Just When You Thought You Were Safe From Ticks

 

deer tick

As the weather gets cooler, summer pests like mosquitos and wasps begin to disappear and most people think that ticks also disappear along with the risk for disease transmission once there is a frost and the weather turns cooler, but they couldn’t be more wrong. While some species, like American dog tick and Lone Star tick, are not active in fall and winter months. Others, like the deer ticks can remain active in their adult stage from fall to spring as long as the temperature is above freezing.

While mosquitoes and other pests either die or hibernate during the colder months. The adult stage deer tick actually begins its feeding activity about the time of first frost (or early October throughout its range), and it will latch onto any larger host (cat to human) any day that the temperature is near or above freezing. With temperatures often hovering above freezing for most of the winter this means the tick danger rarely goes away. If it’s warm enough to go outside, it’s warm enough for ticks!

Typically, the Lyme disease spirochete infection rate in adult female deer ticks is 40-60% in the eastern and mid-western portion of this tick’s range. So, even in the fall, it is important to check yourself and your pets daily for any attached ticks, and continue to take precautions like using clothing repellents on you and topical products on your pets.

Spraying for ticks early in the spring and late in the summer can help reduce their numbers and keep your family protected year round.

What to Plant in the Fall

What to Plant in the Fall

Pumpkin Spice is out and it’s getting cooler. Fall is officially on its way.  If you’re wondering what to plant in the fall, the answer is almost anything. Here are six plant types to put in the ground during the fall.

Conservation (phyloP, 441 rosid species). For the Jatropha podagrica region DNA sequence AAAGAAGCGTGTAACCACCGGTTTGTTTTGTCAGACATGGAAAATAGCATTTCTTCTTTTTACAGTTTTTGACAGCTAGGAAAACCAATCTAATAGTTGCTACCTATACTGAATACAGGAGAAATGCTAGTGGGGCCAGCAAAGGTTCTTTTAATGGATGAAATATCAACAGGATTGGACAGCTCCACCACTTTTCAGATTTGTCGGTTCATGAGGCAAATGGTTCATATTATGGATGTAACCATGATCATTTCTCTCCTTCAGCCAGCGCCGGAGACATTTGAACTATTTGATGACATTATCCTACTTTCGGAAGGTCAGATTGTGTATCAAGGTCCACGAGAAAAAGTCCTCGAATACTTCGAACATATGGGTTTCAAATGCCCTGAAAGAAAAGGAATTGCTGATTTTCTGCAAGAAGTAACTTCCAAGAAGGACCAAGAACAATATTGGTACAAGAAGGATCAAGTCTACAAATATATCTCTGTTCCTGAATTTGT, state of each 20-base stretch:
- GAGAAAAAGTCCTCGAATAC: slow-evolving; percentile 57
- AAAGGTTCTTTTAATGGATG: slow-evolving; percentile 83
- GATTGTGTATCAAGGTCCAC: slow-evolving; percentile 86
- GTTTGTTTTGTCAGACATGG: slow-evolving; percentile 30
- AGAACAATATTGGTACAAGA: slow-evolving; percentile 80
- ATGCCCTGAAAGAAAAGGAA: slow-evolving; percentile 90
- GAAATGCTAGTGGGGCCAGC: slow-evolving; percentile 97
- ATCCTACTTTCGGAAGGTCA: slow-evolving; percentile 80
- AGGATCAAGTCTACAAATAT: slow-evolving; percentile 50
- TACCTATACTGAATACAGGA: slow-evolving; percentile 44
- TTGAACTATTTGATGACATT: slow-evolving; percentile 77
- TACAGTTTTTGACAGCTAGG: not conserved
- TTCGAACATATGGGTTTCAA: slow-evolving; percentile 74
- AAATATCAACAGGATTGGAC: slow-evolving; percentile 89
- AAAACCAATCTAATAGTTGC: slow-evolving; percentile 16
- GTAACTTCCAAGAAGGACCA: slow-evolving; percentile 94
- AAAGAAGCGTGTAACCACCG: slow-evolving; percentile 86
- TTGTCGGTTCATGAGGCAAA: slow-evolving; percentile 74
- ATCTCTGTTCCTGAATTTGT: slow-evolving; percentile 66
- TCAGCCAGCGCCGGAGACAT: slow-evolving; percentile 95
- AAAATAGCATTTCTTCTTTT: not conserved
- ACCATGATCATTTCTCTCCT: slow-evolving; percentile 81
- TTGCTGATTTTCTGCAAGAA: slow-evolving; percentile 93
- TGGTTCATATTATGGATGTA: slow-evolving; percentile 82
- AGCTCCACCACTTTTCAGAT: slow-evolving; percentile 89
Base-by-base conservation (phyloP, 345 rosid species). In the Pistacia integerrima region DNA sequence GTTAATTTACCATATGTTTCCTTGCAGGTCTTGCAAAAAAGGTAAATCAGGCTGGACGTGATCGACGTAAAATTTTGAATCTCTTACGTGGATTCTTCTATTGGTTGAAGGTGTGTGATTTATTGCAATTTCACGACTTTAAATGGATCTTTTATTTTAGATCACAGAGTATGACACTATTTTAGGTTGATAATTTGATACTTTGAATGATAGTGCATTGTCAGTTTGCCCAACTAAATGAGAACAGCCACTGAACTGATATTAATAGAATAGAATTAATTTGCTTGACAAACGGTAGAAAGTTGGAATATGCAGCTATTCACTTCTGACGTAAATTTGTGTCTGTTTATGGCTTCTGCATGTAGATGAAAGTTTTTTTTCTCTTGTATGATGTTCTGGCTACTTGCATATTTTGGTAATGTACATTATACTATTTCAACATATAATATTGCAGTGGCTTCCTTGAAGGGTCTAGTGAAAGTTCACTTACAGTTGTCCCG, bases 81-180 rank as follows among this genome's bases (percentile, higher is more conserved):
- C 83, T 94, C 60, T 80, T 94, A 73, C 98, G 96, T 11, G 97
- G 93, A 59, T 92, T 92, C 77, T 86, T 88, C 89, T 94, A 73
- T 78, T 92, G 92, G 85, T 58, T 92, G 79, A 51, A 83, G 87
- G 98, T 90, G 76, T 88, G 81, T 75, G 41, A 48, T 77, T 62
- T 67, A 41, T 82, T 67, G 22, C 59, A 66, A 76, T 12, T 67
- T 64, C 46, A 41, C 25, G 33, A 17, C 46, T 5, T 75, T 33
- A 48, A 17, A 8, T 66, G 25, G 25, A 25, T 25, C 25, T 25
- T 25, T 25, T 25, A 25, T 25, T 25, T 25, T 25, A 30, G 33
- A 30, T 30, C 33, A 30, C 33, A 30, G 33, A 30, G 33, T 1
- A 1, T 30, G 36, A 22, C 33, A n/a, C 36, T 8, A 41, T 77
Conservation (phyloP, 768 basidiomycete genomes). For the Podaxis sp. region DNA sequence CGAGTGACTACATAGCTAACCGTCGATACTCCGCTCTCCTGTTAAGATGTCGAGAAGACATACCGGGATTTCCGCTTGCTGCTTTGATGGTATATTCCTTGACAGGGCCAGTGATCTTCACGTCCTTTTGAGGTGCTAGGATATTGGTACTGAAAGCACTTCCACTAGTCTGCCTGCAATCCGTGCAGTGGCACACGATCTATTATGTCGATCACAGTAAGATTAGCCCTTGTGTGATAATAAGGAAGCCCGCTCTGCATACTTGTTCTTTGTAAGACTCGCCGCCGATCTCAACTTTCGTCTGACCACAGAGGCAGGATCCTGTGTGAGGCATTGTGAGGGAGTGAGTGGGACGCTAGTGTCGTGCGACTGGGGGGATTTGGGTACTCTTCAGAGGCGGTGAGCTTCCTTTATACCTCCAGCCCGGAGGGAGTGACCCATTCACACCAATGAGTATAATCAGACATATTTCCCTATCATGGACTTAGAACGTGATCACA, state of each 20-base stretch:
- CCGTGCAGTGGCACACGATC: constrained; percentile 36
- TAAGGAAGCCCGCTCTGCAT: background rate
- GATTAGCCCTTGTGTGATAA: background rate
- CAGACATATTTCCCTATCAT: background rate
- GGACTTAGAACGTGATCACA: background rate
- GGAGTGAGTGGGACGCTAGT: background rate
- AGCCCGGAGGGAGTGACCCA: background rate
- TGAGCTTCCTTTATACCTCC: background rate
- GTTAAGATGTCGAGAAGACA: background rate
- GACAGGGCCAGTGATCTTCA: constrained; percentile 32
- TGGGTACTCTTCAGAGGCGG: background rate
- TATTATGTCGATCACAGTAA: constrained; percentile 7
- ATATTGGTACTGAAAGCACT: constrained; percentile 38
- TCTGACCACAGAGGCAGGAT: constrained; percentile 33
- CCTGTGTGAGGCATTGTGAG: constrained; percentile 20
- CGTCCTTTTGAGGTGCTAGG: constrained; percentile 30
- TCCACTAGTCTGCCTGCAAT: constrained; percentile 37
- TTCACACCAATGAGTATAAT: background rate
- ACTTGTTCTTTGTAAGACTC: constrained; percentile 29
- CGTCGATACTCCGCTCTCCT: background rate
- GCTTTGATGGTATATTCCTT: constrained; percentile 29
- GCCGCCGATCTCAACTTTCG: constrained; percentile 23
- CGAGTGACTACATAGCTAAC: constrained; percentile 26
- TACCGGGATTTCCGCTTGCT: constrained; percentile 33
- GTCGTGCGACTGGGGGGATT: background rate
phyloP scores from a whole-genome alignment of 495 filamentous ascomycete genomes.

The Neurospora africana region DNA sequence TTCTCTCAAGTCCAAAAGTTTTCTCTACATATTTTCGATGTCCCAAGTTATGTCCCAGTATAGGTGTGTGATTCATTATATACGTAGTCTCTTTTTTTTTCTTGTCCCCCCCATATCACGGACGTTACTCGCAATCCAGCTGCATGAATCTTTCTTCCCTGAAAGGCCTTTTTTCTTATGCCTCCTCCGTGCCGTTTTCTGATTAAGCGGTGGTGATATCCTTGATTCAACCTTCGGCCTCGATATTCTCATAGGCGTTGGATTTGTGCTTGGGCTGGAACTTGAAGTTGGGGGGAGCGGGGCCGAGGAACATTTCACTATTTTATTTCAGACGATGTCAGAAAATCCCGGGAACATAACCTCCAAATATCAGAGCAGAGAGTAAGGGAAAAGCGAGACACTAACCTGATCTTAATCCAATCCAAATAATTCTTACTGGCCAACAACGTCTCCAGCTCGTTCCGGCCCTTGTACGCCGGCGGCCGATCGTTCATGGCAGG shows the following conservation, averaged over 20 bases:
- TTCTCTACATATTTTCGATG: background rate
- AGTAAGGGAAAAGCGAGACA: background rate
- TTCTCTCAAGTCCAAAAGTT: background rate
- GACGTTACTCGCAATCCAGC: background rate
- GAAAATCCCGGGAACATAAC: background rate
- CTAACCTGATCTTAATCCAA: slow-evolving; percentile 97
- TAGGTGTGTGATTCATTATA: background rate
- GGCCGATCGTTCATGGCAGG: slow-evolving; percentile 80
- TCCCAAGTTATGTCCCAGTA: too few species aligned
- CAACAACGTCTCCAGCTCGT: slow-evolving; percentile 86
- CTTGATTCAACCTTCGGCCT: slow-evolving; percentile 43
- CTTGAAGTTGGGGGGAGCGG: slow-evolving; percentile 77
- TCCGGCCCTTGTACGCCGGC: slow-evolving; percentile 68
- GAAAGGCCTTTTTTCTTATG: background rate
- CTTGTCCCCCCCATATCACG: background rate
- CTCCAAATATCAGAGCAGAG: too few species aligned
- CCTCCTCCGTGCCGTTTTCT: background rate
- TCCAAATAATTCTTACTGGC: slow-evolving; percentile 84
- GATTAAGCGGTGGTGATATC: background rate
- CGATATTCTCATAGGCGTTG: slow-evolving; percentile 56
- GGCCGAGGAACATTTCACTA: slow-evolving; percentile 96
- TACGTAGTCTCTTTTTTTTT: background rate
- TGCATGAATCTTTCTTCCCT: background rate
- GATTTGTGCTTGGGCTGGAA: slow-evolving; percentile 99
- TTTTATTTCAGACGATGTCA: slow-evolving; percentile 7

The cool Autumn air temperatures are easier on both plants and gardeners. The soil is still warm, allowing roots to grow until the ground freezes unlike in spring when plants have to wait for the ground to thaw.

The weather in fall also makes it a prime time for gardening, more sunshine days than in the rainy spring.

Pests and disease problems start to decline as it gets colder. You don’t need fertilizer, either. Fertilizer promotes new, tender growth that can be nipped by winter weather; stop fertilizing by late summer.

The window for fall planting ends about six weeks before your area gets hit with a hard frost, usually September or October. Here are some great plants that do well in the fall.

Spring Bulbs

All spring-blooming bulbs need a period of cold dormancy to bloom. Plant bulbs in fall to ensure a beautiful spring display.

Pansies

Pansies do very well in the autumn months. By planting in fall, you’ll get two seasons of enjoyment out of these cool-season favorites. Fall is the best time to plant pansies because the still-warm soil temperatures give their roots time to establish.

Cool-Season Vegetables

Many vegetables thrive in cool weather, including broccoli, Brussels sprouts, carrots, cabbage, kale, kohlrabi, lettuce, radishes, rutabaga, and spinach.

Give your fall vegetables time to grow, often fall-harvested crops should be planted in early August to give them enough time to mature, but by checking the expected time it takes for fall vegetables to reach maturity you can count back from the first expected frost to see if you have enough time to plant said veggies now.

Lettuce, spinach, and other greens with a short maturity time can be planted later in the season.  You can extend the growing season by planting them under floating row covers or cold frames that will shield plants from frost.

Tip: Many root crops taste sweeter when they’re harvested after frost.

Grass

Fall is the best time for lawn care. Grasses such as bluegrass, fescue, and ryegrass should be fertilized in early September and again in late October or early November to give a boost for earlier spring green-up.

Trees and Shrubs

Fall is an ideal time to plant trees and shrubs because the soil is still warm enough for root development.  Keep newly planted trees or shrubs well watered until the ground freezes so they get a good start before going into full dormancy during winter.

Perennials

It’s fine to plant perennials in the fall, especially specimens with large root balls such as peonies, irises, and chrysanthemums.

Any fall-planted perennials should be carefully watered until the ground freezes to keep their roots healthy and strong.